By Dorothy Kweyu
Women bear the brunt of Covid-19–not so profound a statement in the Kenyan context, where a spike in teen pregnancies has featured regularly in the media since the government closed schools in March in response to the coronavirus outbreak.
But then, Kenya is not alone, hence the attention UN Special Envoy for the Great Lakes Region (GLR) Huang Xia is according Covid-19. The African Great Lakes region comprises Burundi, Rwanda, the north eastern part of the Democratic Republic of Congo, Uganda, north western Kenya and Tanzania.
In three outcome documents of high-level virtual meetings the special envoy convened in July and August, participants have expressed concern at the disproportionate and negative impact of the Covid-19 pandemic on women. Singled out is the economic impact, which takes note of women’s entrepreneurial role, as they represent 70 per cent of cross-border traders in the GLR.
In recognition of women’s catalytic role in the region’s economic growth, plus their support of regional peace and security, the Special Envoy’s Advisory Board for Women, Peace and Security (WPS) advocated for increased international support towards ensuring post-Covid-19 socio-economic recovery and development, and the full integration of the WPS agenda into regional peace-building efforts.
The three consultative sessions, described as “timely”, considered women as agents of change for social and economic transformation. They also noted women’s special role in preventing all forms of violence against women and their protection in the face of the pandemic that has forced women and girls to stay close to their abusers.
UN Secretary-General António Guterres, who featured in the webinars, urged all governments to make the prevention and redress of violence against women a key part of their national response plans for Covid-19, including increasing investment in online services. He urged judicial systems to prosecute abusers, set up emergency warning systems, and declare shelters as essential services.
Senator Mutula Kilonzo Jnr, also attended the online meeting. He encouraged member states to focus on political commitments and ensure that national legislative frameworks integrate provisions for protection, access to justice and the right to reparations.
Contributing to the sexual and gender-based violence (SGBV) session, Ms Pramila Patten, the UN Special Representative for Sexual Violence in conflict, stressed the importance of the WPS agenda during the Covid-19 period.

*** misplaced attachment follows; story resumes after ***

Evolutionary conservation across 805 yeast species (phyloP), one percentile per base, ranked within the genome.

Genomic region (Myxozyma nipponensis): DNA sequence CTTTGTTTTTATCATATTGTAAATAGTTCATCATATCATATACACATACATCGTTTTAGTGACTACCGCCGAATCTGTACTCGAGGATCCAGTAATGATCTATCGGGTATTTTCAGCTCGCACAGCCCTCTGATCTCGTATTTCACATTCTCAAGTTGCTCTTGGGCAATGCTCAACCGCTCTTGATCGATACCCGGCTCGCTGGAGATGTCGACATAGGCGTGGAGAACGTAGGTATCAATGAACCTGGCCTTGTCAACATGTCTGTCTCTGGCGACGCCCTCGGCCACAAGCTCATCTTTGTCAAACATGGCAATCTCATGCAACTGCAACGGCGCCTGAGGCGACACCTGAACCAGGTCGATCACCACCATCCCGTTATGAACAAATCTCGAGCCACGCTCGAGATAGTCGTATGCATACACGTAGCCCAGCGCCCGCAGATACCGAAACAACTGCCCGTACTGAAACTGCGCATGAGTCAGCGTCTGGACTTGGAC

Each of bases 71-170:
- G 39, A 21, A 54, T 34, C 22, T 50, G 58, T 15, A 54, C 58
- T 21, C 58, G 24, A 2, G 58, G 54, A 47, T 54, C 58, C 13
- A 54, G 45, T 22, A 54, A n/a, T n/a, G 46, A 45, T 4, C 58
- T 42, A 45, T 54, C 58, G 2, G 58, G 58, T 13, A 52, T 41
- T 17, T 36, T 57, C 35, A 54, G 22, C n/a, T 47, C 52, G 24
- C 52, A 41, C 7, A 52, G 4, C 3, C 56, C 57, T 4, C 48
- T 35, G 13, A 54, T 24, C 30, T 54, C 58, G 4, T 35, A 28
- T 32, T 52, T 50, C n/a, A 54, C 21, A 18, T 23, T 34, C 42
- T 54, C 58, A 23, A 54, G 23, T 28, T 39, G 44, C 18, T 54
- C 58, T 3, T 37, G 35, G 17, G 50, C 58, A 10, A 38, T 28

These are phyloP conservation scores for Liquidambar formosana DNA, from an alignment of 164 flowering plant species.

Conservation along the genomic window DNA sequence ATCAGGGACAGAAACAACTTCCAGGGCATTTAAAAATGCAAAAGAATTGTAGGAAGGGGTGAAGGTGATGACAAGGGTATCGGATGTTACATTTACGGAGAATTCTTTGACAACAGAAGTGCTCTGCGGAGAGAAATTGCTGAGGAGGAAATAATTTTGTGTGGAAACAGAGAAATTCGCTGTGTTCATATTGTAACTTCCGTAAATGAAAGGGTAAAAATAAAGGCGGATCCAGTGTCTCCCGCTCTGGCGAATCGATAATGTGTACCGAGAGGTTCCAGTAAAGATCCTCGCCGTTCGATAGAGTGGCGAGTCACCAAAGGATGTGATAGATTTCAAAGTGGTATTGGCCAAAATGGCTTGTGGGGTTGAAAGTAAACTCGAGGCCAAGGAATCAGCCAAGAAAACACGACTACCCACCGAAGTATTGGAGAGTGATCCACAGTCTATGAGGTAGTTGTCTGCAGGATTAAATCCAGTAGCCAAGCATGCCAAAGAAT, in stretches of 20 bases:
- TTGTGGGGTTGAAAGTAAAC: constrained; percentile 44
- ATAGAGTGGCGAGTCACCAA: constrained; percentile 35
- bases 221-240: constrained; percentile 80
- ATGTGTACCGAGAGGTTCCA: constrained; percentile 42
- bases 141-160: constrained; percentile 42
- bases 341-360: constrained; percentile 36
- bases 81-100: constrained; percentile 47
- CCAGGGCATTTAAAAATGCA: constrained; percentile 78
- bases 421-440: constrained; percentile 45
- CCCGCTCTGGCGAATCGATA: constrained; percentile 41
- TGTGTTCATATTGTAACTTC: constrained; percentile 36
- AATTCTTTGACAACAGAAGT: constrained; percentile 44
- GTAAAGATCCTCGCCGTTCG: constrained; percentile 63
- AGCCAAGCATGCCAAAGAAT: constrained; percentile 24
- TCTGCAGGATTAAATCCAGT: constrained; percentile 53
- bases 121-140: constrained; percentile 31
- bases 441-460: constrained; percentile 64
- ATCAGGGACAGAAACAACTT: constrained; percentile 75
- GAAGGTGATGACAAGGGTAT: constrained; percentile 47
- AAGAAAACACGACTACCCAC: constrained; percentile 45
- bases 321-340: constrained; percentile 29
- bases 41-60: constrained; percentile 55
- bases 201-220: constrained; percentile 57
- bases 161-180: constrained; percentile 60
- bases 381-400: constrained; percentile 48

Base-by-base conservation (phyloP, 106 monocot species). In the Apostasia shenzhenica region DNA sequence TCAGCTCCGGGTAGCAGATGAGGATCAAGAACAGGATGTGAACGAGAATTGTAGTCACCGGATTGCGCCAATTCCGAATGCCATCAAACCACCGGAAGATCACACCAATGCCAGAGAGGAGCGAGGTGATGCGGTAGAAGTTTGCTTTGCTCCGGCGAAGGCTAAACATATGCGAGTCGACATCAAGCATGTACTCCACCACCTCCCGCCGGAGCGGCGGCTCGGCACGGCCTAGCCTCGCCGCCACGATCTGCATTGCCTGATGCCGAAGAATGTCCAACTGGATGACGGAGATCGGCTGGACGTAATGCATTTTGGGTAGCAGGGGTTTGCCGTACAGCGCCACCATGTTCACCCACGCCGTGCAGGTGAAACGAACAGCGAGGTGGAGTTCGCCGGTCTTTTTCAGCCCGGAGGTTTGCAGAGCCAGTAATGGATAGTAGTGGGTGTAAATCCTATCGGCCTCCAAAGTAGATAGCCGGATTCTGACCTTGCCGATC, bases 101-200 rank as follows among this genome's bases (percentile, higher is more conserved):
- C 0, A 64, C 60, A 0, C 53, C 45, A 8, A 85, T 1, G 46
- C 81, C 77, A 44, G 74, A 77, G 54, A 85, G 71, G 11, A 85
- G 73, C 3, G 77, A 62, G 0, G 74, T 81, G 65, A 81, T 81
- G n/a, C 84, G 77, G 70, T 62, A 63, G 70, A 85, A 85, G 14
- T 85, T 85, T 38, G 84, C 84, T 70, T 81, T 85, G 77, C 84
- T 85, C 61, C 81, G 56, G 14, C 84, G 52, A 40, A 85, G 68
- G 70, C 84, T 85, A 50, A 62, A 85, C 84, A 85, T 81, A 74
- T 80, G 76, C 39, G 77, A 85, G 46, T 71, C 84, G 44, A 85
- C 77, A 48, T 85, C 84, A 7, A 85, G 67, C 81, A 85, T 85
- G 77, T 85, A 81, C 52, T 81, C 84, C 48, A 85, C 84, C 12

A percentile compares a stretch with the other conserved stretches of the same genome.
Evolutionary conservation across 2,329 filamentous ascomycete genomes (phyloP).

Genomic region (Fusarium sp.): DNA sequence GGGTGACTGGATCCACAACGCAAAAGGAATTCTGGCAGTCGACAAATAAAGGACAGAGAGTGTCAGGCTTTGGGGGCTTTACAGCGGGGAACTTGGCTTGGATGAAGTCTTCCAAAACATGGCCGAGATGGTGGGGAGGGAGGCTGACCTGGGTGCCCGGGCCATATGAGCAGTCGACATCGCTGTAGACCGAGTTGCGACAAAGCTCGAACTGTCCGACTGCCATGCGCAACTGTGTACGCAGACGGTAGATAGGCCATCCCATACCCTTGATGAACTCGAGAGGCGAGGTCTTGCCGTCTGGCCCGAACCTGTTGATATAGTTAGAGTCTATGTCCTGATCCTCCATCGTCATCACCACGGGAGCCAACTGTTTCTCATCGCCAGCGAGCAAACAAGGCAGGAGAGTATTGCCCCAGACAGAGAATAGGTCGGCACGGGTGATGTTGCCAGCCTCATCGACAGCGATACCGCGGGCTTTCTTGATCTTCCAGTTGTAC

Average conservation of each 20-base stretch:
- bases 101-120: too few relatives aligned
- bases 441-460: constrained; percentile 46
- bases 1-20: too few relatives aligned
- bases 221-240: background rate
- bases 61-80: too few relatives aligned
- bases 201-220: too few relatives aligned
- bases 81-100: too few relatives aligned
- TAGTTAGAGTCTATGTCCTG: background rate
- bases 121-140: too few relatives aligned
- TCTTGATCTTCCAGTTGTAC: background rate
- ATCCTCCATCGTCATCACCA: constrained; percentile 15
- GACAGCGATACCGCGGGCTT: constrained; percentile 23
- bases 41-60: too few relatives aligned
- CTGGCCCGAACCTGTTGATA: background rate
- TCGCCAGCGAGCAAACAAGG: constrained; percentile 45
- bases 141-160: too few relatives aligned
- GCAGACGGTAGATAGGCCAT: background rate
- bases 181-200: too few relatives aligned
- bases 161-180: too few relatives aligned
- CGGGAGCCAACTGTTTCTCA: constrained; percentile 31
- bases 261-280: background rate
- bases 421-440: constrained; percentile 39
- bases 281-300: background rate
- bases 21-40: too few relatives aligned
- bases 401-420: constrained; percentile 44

The virus “presents a significant threat to the maintenance of peace and security,” she asserted. Like Mr Guterres, Ms Patten stressed the need for special safeguards amid the pandemic.
The meetings coincided with the 20th anniversary of UN Security Council Resolution (UNSCR) 1325 of October 31, 2000 and the 25th anniversary of the Beijing Platform of Action.
The resolution “reaffirms the important role of women in the prevention and resolution of conflicts, peace negotiations, peace-building, peacekeeping, humanitarian response and in post-conflict reconstruction”, among others.
On July 1–the initial date of the online meetings–the UN Security Council announced its decision to adopt a resolution expressing its support for the Secretary-General’s appeal for a global ceasefire in order to create a united front in the war against Covid-19.
Resolution UNSCR 2532 (2020) acknowledged women’s critical role in Covid-19 responses, “as well as the disproportionate negative impact of the pandemic, notably the socio-economic impact, on women and girls, children, refugees, internally displaced persons, older persons and persons with disabilities.”
Participants called for “concrete actions to minimise this impact and ensure the full, equal and meaningful participation of women and youth in the development and implementation of an adequate and sustainable response to the pandemic”.
Women leaders of the Advisory Board for WPS in the Great Lakes Region, UN Economic Commission for Africa, UN Women, UN Population Fund took part in the virtual meeting.
Also represented were regional organisations such as CEPGL–the Economic Community of the Great Lakes Countries, the Economic Community of West African States, which is better known by its acronym Ecowas, the European Union and L’Organisation internationale de la Francophonie (OIF).
Financing is crucial to meeting the objectives of the meetings, and therefore, international financial institutions, including the World Bank and the African Development Bank were also involved.
With Covid-19 and sexual and gender-based violence interlocking, prevention of all forms of violence against women and their protection was debated at length. DR Congo First Lady Denise Tshisekedi lamented “the low level of resources allocated to conflict prevention and resolution”, all key in preventing SGBV.